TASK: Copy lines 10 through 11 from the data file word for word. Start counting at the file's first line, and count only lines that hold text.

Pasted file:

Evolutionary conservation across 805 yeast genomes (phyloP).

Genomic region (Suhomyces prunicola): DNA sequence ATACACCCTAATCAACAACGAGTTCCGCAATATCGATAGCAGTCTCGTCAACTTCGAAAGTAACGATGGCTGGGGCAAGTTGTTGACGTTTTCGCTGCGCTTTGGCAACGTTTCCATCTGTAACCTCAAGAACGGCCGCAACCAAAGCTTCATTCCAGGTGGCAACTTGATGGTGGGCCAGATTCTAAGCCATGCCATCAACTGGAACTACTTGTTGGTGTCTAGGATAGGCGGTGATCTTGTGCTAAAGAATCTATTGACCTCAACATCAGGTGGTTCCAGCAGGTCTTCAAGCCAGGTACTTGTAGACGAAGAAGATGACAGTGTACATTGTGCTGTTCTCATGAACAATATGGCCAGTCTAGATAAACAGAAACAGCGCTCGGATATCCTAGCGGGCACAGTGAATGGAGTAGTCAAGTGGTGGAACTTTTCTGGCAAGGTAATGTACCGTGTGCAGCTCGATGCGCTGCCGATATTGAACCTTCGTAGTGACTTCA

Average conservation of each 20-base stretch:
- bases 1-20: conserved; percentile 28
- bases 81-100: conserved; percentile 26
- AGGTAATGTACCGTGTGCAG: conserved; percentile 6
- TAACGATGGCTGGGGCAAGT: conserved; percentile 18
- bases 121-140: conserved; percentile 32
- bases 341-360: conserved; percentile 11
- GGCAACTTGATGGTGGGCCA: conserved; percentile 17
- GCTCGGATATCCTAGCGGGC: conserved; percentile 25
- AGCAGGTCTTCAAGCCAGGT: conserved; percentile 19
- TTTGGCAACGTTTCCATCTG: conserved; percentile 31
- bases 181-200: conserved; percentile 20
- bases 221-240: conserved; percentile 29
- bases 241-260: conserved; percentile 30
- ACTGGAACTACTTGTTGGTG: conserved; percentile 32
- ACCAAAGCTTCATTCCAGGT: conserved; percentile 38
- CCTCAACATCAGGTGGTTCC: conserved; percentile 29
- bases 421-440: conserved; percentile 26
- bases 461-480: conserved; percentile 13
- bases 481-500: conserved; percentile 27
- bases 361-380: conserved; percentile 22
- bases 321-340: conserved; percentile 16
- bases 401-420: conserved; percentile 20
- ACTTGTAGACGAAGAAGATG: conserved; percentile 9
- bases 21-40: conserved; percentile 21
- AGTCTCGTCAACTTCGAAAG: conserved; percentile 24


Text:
- GGCAACTTGATGGTGGGCCA: conserved; percentile 17
- GCTCGGATATCCTAGCGGGC: conserved; percentile 25